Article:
Half of Estate in a Trust?

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Ebenezer
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Half of Estate in a Trust?

Post by Ebenezer » Sat Nov 16, 2019 11:24 am

Situation: In the event that I die before my spouse, I have doubts about her ability to make decisions about our estate before, and after, her eventual death that are in line with my wishes. Don't get me wrong. My wife and I are in great shape. We just have different opinions, in some cases strong, regarding estate planning.

Can my will stipulate that half (my half) of our net worth go to a trust upon my death with conditions for management that I specify? Sounds crazy to me, even when I say it, but I have worked WAY too hard to get to this stage just to settle for things playing out in a way I would not want them to.

And, yes, I am intentionally being a little vague here because of family situations and such that I would rather not put in a public forum.

Thanks

Gill
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Re: Half of Estate in a Trust?

Post by Gill » Sat Nov 16, 2019 11:27 am

Absolutely. It is very common to leave one's estate in trust for a spouse with provisions for the trust's disposition upon the spouse's death, either outright or in continuing trust. The terms of the trust can be very broad or as restrictive as you wish. You speak of "my half" . If your property is all in joint name you would need to change this in order for your will to control its disposition.
Gill
Last edited by Gill on Sat Nov 16, 2019 11:39 am, edited 1 time in total.
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sport
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Re: Half of Estate in a Trust?

Post by sport » Sat Nov 16, 2019 11:38 am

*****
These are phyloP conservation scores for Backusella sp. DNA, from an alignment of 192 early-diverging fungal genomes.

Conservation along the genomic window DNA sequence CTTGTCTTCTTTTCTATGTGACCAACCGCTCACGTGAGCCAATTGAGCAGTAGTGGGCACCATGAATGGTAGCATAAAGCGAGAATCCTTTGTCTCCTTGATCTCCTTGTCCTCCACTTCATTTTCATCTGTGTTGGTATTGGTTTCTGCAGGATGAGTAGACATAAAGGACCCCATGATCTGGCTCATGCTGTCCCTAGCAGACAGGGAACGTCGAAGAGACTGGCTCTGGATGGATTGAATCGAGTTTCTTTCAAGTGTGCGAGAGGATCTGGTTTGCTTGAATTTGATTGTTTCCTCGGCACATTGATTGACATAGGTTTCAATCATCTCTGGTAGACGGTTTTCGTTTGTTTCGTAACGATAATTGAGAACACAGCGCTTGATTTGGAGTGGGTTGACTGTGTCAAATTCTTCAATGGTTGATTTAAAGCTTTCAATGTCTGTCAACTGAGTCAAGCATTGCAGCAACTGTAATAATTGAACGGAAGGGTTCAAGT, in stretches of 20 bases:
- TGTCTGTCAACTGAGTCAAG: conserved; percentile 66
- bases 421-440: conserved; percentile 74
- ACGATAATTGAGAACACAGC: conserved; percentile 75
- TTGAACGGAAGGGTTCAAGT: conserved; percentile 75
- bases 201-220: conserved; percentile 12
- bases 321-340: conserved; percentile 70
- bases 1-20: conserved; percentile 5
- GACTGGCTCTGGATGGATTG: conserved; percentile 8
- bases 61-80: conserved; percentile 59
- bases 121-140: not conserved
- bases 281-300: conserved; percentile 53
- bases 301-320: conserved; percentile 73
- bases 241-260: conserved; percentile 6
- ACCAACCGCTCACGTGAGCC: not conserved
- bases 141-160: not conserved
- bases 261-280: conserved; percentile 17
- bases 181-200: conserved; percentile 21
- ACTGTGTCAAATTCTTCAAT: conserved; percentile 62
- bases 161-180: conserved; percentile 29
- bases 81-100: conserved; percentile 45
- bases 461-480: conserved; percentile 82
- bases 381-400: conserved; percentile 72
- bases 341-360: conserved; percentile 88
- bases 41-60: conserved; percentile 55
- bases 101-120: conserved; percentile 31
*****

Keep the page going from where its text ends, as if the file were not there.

Gill wrote:
Sat Nov 16, 2019 11:27 am
Absolutely. It is very common to leave one's estate in trust for a spouse with provisions for the trust's disposition upon the spouse's death, either outright or in continuing trust. The terms of the trust can be very broad or as restrictive as you wish.
Gill
Gill,
Does having joint accounts make this more difficult?

Gill
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Re: Half of Estate in a Trust?

Post by Gill » Sat Nov 16, 2019 11:40 am

sport wrote:
Sat Nov 16, 2019 11:38 am
Gill wrote:
Sat Nov 16, 2019 11:27 am
Absolutely. It is very common to leave one's estate in trust for a spouse with provisions for the trust's disposition upon the spouse's death, either outright or in continuing trust. The terms of the trust can be very broad or as restrictive as you wish.
Gill
Gill,
Does having joint accounts make this more difficult?
Read my mind. I was just amending my post to reflect that because it occurred to me all the OP's property may be joint.
Gill
Cost basis is redundant. One has a basis in an investment | One advises and gives advice | One should follow the principle of investing one's principal

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CAsage
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Re: Half of Estate in a Trust?

Post by CAsage » Sat Nov 16, 2019 12:34 pm

Joint accounts mean the property passes directly to the other party, and your will is irrelevant. That is clearly a two-edged sword type solution! Investigate things like "tenants in common" or the need to put accounts/assets in the trust itself. Definitely see a lawyer... and think really nice jewelry for Christmas (half kidding). Not kidding: hope your wife is fully on board with this or it could get complicated.
Salvia Clevelandii "Winifred Gilman" my favorite. YMMV; not a professional advisor.